Each professional has a different manner of dealing with client issues; however, there are general principles that are rarely if ever violated.
One of those key aspects is that the choice of therapy will not harm the client or have negative impacts on the client's relationships. A 90 day abstinence is not a common choice, nor is it trained in any mainstream modality of therapy that I am aware of...
Although it is common for males to use sexuality as a means to avoid dealing with deep seated issues, there are many other ways to deal with this avoidance going through an abstinence of this length. Besides, and simply said, if this was the way to access buried feelings then the practice would be far more mainstream. Truly, most therapists could easily access feelings through a multitude of other practices.
To not involve you in the decision also shows a complete lack of regard for your feelings and I see that as harmful, even potentially abusive in an emotional sense. This is a couples issue, not simply an individual client's problem.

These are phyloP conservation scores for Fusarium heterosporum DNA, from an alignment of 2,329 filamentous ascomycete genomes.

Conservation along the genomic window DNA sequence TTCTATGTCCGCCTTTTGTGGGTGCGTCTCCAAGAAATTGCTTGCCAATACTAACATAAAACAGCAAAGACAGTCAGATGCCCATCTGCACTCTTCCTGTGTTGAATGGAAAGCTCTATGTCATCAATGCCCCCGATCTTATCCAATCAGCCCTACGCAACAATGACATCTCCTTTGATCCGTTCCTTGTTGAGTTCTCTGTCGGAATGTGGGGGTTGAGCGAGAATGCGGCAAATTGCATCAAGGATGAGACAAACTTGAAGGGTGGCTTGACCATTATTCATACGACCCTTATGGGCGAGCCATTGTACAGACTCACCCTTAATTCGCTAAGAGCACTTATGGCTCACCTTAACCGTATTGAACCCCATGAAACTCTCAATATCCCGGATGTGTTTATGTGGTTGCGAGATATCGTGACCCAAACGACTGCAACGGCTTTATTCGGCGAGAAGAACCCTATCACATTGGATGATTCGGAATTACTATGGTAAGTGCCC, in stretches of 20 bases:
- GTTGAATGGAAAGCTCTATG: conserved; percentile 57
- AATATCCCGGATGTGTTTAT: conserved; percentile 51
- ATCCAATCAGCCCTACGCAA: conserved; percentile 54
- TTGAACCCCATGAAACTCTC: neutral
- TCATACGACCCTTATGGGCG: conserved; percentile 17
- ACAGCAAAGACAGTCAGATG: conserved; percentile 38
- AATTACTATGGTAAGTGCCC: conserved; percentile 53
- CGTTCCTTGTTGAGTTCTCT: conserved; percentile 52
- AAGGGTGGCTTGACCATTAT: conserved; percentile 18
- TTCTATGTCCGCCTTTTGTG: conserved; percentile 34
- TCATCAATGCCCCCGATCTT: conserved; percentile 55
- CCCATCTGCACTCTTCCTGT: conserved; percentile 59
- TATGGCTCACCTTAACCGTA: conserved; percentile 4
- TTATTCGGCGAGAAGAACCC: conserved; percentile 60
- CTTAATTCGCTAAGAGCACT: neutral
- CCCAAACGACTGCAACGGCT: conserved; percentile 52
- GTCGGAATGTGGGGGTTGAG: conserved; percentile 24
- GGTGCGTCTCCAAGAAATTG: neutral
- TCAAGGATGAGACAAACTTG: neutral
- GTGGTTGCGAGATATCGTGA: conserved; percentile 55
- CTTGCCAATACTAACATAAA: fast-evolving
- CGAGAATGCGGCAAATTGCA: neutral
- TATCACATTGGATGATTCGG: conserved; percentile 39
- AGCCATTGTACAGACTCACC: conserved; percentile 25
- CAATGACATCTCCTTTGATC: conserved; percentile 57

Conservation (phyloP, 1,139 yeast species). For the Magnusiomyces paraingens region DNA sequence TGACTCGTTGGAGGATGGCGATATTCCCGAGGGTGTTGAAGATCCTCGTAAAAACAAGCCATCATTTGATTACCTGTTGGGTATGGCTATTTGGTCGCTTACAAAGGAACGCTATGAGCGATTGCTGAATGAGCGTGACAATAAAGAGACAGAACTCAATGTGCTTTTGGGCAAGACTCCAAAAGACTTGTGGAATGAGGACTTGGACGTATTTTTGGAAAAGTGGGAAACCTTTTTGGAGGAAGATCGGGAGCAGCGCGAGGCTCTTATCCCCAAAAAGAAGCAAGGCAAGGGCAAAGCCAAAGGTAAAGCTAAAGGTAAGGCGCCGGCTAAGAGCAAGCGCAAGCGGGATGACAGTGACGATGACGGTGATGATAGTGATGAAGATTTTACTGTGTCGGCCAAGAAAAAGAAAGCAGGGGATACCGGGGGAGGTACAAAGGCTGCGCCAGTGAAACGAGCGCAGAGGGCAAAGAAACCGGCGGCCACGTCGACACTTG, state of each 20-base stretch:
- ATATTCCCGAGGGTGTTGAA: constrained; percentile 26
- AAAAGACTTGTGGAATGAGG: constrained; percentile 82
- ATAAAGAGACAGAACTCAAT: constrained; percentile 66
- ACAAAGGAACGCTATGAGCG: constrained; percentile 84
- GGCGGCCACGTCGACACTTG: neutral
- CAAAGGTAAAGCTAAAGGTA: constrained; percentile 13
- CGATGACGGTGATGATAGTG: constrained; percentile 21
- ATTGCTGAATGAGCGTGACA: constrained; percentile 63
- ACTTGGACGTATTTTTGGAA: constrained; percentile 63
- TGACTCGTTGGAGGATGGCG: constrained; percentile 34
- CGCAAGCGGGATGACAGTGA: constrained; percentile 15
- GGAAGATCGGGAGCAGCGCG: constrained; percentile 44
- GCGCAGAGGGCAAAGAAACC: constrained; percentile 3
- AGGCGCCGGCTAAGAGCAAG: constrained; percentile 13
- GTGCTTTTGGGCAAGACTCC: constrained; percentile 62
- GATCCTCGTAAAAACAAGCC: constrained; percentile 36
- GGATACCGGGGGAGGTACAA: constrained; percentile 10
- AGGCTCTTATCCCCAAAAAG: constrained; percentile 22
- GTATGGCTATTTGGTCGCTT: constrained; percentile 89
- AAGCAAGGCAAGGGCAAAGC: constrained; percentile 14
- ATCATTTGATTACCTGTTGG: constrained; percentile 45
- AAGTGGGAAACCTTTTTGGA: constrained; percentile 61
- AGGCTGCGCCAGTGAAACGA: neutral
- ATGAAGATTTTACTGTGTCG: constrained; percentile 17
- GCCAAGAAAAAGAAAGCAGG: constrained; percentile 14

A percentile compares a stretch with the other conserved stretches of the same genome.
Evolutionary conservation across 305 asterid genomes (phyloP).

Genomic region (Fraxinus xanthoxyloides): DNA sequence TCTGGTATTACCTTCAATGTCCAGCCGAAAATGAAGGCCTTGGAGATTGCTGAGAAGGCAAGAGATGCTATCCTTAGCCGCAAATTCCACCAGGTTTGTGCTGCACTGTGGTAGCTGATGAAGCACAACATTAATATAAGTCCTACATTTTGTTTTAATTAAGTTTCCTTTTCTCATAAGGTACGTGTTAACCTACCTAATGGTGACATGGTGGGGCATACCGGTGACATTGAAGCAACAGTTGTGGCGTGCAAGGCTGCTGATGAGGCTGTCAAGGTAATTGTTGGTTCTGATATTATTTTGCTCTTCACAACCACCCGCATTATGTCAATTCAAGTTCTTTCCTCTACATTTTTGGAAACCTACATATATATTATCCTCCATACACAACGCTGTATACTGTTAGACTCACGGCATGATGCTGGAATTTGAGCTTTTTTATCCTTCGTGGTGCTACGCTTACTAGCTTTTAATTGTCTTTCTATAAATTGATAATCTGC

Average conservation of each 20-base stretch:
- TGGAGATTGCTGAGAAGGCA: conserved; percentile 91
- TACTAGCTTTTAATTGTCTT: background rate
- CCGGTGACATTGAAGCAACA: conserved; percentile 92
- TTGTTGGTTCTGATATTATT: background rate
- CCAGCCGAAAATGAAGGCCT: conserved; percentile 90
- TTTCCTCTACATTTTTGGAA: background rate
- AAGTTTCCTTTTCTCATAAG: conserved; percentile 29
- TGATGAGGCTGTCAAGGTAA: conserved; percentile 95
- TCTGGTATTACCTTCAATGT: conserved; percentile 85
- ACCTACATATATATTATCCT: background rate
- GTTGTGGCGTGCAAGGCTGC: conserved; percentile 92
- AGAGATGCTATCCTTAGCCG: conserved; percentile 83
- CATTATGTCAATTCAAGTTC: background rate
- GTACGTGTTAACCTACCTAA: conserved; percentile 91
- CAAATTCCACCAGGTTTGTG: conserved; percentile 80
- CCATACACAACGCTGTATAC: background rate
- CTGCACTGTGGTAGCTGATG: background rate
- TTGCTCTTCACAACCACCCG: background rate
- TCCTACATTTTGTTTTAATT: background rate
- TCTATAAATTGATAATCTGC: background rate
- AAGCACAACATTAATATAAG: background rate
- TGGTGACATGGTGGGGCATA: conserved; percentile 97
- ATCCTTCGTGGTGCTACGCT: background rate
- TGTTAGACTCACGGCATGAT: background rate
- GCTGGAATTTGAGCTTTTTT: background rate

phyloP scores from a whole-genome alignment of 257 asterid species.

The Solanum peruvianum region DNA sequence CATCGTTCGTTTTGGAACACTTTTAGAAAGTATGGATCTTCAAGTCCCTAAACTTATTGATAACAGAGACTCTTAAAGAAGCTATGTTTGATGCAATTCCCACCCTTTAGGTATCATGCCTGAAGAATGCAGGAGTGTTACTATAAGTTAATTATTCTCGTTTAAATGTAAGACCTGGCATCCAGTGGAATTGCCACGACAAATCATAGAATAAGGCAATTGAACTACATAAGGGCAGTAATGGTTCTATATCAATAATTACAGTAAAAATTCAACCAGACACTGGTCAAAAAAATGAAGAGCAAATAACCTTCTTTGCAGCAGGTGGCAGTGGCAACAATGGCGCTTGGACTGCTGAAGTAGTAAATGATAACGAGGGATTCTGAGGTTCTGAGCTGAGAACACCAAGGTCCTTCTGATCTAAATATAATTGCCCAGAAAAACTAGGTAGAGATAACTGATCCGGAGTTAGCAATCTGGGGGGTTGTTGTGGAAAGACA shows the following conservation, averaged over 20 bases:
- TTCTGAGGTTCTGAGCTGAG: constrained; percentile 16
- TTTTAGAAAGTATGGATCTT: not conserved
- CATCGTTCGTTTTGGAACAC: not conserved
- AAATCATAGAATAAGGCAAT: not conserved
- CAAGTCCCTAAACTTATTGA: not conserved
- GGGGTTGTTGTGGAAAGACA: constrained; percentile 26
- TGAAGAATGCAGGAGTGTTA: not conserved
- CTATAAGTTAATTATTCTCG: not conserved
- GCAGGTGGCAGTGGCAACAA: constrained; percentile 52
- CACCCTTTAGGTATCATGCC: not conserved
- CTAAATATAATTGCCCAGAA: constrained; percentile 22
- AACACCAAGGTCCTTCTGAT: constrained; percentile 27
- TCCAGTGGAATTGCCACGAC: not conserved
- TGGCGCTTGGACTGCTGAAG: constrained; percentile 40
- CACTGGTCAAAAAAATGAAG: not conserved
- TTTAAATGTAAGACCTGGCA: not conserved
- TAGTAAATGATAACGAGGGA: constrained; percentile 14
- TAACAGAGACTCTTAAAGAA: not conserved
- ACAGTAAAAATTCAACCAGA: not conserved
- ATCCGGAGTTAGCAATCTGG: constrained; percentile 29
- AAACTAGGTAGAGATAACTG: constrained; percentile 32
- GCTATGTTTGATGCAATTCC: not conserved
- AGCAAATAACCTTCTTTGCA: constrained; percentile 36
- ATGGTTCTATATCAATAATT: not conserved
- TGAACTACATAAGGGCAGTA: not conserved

I often tell those I see in counseling, if you feel bothered by a particular therapeutic intervention there is probably a good reason that you feel that way. And, finding a good therapist is often a process in itself. There are many poor and inadequately trained therapists and it is a wise idea to be cautious. A therapist should be researched as much as a surgeon as the process of counseling is an art, as well as a learned skill.
This in my opinion is an unusual practice at the least. And there are much more appropriate ways to access feelings than this...I would consider exploration of other means. Steven